Three-quarters of firms delay AI due to ethics concerns

Three-quarters of firms delay AI due to ethics concerns Duncan is an award-winning researcher, with 20 years experience of analysing the technology industry, specialising in cloud computing, edge computing, blockchain, cybersecurity and marketing technology.

More than half (51.3%) of global marketing leaders say that cost is a major challenge when adopting AI and automation into marketing operations according to a new study.

The research into emerging AI was conducted by workforce solutions and marketing operations consultancy, Algomarketing

This first-of-its-kind study surveyed over 300 global marketing leaders working in firms with 10,000+ staff about the current use of AI and automation in their marketing operations.  Results show the potential impact of AI in marketing operations is substantial. Almost a quarter of firms (23.2%) are seeing a return on investment (ROI) of more than 75% in marketing spend. The majority (68%) reported an ROI between 50%-74%. Not one enterprise team in the study of the world’s biggest companies reported less than a 50% increase in ROI. 

When it came to using AI marketing tools, the study found rather surprisingly that US-based marketers were less likely to adopt AI technology than their counterparts in other global regions. Only 26.7% of US-based and 14% of Singapore-based marketers said they have been using AI tools in the last three years. This compares to 54.5% of those based in Australia and 45.3% in the UK.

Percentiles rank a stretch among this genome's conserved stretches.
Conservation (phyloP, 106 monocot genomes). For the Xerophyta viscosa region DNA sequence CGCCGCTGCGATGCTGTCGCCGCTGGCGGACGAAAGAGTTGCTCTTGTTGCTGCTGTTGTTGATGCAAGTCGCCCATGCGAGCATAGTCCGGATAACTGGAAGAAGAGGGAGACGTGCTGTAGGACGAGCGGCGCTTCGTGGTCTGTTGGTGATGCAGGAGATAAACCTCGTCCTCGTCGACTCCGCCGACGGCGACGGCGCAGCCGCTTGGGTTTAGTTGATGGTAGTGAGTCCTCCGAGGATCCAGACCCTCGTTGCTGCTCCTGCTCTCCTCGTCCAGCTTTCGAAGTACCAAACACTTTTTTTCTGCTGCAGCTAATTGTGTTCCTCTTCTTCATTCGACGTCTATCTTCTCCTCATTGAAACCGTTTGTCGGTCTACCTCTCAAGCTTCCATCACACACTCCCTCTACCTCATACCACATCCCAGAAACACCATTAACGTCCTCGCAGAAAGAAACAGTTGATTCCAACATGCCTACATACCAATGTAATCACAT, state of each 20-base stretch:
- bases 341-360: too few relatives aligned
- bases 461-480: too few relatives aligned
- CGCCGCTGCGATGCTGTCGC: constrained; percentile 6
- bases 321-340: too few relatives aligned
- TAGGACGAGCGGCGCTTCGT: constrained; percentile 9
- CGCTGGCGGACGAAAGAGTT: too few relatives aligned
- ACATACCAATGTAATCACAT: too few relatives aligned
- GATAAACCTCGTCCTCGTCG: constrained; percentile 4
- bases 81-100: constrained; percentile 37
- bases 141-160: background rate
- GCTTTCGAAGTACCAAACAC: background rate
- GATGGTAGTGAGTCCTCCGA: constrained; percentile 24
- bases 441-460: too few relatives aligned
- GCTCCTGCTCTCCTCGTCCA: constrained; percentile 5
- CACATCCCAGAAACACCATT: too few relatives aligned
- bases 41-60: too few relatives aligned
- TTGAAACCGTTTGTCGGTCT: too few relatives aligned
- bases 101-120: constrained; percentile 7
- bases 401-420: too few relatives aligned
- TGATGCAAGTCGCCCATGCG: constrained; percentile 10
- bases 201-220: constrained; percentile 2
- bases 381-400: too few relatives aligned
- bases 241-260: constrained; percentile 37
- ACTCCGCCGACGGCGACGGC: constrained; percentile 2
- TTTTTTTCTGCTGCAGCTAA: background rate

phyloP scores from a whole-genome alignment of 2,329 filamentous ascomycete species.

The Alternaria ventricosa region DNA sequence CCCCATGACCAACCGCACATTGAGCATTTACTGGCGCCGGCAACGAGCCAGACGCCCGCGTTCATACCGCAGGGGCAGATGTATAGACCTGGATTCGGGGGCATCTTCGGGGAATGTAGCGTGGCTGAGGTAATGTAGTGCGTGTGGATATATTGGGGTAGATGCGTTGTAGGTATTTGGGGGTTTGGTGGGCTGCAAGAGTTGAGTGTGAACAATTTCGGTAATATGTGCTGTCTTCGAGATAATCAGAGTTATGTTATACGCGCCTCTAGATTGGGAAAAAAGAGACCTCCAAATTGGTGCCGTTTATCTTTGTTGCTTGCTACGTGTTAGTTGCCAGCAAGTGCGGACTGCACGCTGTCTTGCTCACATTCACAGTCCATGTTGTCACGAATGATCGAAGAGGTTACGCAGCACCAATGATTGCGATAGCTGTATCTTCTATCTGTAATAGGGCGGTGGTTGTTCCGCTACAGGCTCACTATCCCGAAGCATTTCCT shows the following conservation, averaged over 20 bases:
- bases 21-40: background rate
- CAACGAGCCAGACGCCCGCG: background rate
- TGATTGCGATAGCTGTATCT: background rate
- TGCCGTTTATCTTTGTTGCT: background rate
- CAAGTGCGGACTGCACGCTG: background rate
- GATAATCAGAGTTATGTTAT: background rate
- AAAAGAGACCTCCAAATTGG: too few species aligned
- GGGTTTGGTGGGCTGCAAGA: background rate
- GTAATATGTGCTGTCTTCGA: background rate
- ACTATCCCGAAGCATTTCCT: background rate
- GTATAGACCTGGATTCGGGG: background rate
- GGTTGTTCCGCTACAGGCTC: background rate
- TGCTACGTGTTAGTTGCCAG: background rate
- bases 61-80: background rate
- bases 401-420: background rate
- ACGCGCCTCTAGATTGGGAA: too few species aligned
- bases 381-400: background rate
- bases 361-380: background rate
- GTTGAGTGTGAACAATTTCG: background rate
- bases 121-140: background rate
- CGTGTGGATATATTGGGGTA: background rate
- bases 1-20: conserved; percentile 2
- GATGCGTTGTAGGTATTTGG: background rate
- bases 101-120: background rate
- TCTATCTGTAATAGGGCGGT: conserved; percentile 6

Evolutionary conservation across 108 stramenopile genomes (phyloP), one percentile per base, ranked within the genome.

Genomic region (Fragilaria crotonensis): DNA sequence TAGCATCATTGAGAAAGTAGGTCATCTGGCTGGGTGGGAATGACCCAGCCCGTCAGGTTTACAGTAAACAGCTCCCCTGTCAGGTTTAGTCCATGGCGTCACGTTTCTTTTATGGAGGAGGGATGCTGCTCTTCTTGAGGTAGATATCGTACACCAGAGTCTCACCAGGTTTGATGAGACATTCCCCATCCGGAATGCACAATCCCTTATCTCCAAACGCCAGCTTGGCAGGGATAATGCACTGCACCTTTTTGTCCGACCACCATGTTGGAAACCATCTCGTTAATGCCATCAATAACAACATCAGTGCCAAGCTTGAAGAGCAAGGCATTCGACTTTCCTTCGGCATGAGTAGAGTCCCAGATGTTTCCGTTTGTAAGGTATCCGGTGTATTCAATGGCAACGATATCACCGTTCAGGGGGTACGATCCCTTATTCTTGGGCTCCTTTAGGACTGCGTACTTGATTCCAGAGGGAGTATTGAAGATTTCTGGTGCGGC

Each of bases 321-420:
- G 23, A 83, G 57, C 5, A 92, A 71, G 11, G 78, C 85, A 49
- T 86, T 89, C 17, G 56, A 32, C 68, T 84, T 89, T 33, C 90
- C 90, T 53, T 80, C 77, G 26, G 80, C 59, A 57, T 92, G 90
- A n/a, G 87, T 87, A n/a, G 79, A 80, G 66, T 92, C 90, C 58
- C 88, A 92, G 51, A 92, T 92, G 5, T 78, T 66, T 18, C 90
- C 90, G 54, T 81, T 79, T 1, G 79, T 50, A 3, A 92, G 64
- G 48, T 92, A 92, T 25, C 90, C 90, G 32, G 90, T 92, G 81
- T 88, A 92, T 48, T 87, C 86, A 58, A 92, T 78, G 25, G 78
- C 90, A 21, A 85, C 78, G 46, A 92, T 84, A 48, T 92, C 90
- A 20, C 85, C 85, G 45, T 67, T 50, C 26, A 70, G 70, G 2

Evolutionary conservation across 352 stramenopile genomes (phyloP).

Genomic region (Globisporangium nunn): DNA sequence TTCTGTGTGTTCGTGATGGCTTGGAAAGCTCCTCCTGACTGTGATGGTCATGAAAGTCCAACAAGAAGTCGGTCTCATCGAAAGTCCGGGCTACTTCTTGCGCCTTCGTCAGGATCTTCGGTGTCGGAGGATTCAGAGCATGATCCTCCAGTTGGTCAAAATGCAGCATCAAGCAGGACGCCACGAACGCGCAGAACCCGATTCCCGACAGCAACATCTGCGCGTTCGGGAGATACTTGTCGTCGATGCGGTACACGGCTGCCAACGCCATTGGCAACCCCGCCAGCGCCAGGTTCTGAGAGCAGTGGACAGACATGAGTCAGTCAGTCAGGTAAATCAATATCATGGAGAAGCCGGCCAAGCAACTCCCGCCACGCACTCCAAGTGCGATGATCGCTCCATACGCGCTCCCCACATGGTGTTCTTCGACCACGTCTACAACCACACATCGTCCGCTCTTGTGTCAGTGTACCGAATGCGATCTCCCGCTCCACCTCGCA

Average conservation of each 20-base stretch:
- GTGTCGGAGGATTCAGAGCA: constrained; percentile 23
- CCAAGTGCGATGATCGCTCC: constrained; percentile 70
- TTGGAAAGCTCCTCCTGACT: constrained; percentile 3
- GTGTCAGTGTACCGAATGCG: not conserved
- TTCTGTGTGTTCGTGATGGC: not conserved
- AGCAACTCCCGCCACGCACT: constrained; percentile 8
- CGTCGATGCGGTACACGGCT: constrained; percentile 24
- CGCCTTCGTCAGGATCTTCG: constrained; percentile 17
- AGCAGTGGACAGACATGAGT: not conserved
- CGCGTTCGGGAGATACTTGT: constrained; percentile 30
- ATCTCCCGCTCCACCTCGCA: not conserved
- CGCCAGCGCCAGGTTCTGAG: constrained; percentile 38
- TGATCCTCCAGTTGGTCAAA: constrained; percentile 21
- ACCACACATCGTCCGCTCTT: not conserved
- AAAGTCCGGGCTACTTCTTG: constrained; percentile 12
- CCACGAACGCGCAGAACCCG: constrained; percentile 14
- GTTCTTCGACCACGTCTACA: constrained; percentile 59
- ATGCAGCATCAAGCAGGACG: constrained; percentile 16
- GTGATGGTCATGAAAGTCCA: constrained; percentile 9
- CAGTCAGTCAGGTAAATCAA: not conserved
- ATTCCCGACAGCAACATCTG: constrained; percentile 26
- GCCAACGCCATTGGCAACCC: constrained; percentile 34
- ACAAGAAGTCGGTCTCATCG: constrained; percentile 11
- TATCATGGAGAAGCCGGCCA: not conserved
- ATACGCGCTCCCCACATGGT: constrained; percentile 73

These two territories are also leading the field when setting budgets for the next financial year. Two-thirds (65.5%) of respondents in Australia and 62.5% in the UK are committed to increasing spending in 2024. These two territories are also most likely to be hiring additional talent (69.1% Australia/48.4% UK) vs. USA (40%).

Findings also show that a skills shortage and talent gap is being experienced by marketers. Almost half of those surveyed (44.4%) said they have issues finding people who have the skills in marketing and AI to undertake projects. The study found only 23.2% of the world’s biggest companies have adequate internal resources to take advantage of new technologies with over half (52%) opting for a blended skills approach to AI implementation using in-house staff alongside external suppliers.  

When asked about ethical issues around the data used in AI marketing operations, most (77.5%) firms have been forced to delay implementation of AI and automation due to concerns about bias and fairness, with 32.7% saying delays have been significant.

Commenting on the research, CEO of Algomarketing Yomi Tejemola, said: “This study shows that AI and automation are hugely under-utilized within the in-house marketing operations teams at some of the world’s largest enterprises. 

“Although initial investment in AI is evident, most B2B enterprises are continuing to use traditional or insight-driven marketing approaches. This means that although they may be leveraging data and analytics to inform their strategies, they continue to rely on the interpretation and judgment of their marketers to inform their subsequent actions rather than using AI and automation which can interpret data, make decisions and execute actions independently, all with minimal human intervention.

“Algorithmic marketing moves brands that are embracing AI and automation trials towards a future of autonomous marketing.”

Interested in hearing leading global brands discuss subjects like this in person? Find out more about Digital Marketing World Forum (#DMWF) Europe, London, North America, and Singapore.

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